Billion-dollar companies are not built by rich founders with shiny pitch decks. Bullish big-ticket announcements do not guarantee great leaps. And while capital remains a primary need globally, a stable startup in Africa must tame aggressive human and structural challenges.

There is no flawless template for success. But with his work at Andela and Flutterwave, Iyin Aboyeji inspired optimism for the ecosystem’s potential.

Both are portfolio companies of the Future Africa fund, a venture fund he’s formed to provide practical knowledge and funding for the continent’s next innovative ideas.

“The way to build profitable ventures is to solve biggest challenges,” says Olabinjo Adeniran, a Future Africa co-founder, to TechCabal. “Our investment philosophy is that by identifying and solving challenges we can build global companies.”

In his notes on the fund’s purpose, Aboyeji talks about the need to “build a just world where purpose and prosperity are within everyone’s reach.”

He’s posing an altruistic, almost philanthropic, view of venture funding. Future Africa ostensibly wishes to be seen as a business in the business of social impact.

That said, successful exit remains king in the investment world. So it would be naive to think Future Africa has put profit on the back burner.

But to Adeniran, building profitable companies and powering social good ventures are not mutually exclusive.

“Andela solves an unemployment problem and has become one of the biggest African technology companies.” MDaaS, a healthtech startup that raised $1million seed funding last June, is “providing affordable diagnostic services to people who otherwise had no access to these services,” he said.

Joe McCord, Opeyemi Ologun, Genevieve Barnard, and Oluwasoga Oni founded MDaaS in 2015

It provides a guide for understanding the kinds of ideas the Future Africa fund will be looking out for.

Every year, the fund will back twenty founders with up to $50,000 in equity funding. Where the right opportunity arises, Adeniran says they will exceed this upper limit.

That’s more money coming into African tech. But if there is strong belief that venture money isn’t Africa’s magic bullet to economic freedom, what’s the buzz about Future Africa’s foray into the field?

Money alone doesn’t build

We have seen the reports announcing a record fundraising year and those estimates were based on disclosed deals. It really is the best time to be dreaming up the next Piggyvest, or OPay.

For a maturing ecosystem however, other ingredients for successful company building are relatively in short supply.

“Capital is not the major need for an early-stage startup and especially at the seed stage,” says David Ogundeko, founder of Funema, a startup advisory firm.

Founders in other environments can afford to focus on their product. In Africa, product builders have to worry about infrastructure, and basic enablers like security.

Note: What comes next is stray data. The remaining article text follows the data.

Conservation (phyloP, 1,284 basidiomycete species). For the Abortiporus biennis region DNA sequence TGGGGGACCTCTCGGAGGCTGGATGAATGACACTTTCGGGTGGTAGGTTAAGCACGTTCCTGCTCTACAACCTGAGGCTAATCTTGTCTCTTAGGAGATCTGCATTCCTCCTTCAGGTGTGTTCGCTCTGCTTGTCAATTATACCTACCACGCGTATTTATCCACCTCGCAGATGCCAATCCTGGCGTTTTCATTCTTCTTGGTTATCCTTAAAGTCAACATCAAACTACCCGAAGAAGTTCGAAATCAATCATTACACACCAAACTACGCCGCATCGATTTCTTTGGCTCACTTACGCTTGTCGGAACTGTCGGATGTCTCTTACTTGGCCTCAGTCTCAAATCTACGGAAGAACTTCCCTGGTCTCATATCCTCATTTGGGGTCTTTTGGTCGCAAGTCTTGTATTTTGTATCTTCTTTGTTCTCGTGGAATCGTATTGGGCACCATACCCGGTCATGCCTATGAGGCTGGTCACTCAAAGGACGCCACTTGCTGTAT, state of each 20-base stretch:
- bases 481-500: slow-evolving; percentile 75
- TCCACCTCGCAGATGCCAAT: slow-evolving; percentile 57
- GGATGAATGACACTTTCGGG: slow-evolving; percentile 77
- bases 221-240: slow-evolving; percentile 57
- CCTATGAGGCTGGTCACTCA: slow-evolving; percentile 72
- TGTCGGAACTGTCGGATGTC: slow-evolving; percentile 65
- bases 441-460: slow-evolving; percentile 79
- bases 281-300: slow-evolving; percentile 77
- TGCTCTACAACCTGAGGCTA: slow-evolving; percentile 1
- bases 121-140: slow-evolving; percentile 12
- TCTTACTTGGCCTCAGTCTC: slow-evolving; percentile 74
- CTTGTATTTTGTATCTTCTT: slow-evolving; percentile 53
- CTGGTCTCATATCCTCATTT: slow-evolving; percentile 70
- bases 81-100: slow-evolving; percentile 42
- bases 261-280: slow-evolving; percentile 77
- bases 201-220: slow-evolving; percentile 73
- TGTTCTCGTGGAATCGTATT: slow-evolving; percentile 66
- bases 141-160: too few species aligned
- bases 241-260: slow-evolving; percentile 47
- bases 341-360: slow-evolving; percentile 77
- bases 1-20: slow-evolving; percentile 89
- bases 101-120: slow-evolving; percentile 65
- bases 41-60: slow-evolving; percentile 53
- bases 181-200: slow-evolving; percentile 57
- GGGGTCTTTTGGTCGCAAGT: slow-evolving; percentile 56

To survive, most founders then tend to be entrapped in fundraising cycles, building a bubble for buoyancy as they scramble for ways to actually build the business.

Coaching and Community

But as the saying goes, capital has no insights. Ogundeko suggests that raising too early could “skew your data in terms of knowing the right drivers behind your unit economics.”

The consequence is that early-stage founders fixate on a startup-venture pipe instead of focusing on ways to make their business generate revenue.

It’s in every investor’s interest to see a portfolio company succeed.

Aboyeji says Future Africa will engage experienced founders, investors and operators to “share their practical wisdom on these issues through articles, webinars, videos and podcasts.”

More notable is his intention to facilitate early customer acquisition. That could make all the difference for early-stage founders, Ogundeko says, as it would normally take a year or two to access critical mass without such support.

Bamboo, a micro-investing platform in which Future Africa is invested, is currently getting exposure to wealth-conscious consumers thanks to Flutterwave.

Doors open to various sectors

Despite being where most of Africa’s tech activity is, fintech is not Future Africa’s sole focus.

They will invest by “developing a point of view about a market first then we invest,” Adeniran says.

Nadayar Enegesi (right) is a founding Limited Partner for Future Africa fund. He also co-founded Andela, and lifestyle startup Eden.

For example, their investment in Eden was spurred by the economic opportunities that become available when work productivity increases. Future Africa bet on 54Gene’s masterplan to build the largest genetic bank for Africa, with the potential groundbreaking developments that could come from drug research.

Market size is important though. “We consider potential  to scale as a criterion for investments,” Adeniran confirms.

At the end of the day, Future Africa’s ambition to take good ideas that can make money and improve quality of life on a massive scale.

Startups that measure up to Future Africa’s standards stand to gain access to accelerators like YCombinator, Adeniran says. That opens a window to more funding and a broader business network.

It’s a similar value offering to what Microtraction proposes to potential portfolio companies. And given what we know about leveraging relationships for international expansion, there will be no shortage of startups looking to pitch product viability to Future Africa’s Investment Committee.

Disclosure: Big Cabal Media is a portfolio company of Future Africa

Alexander Onukwue Author

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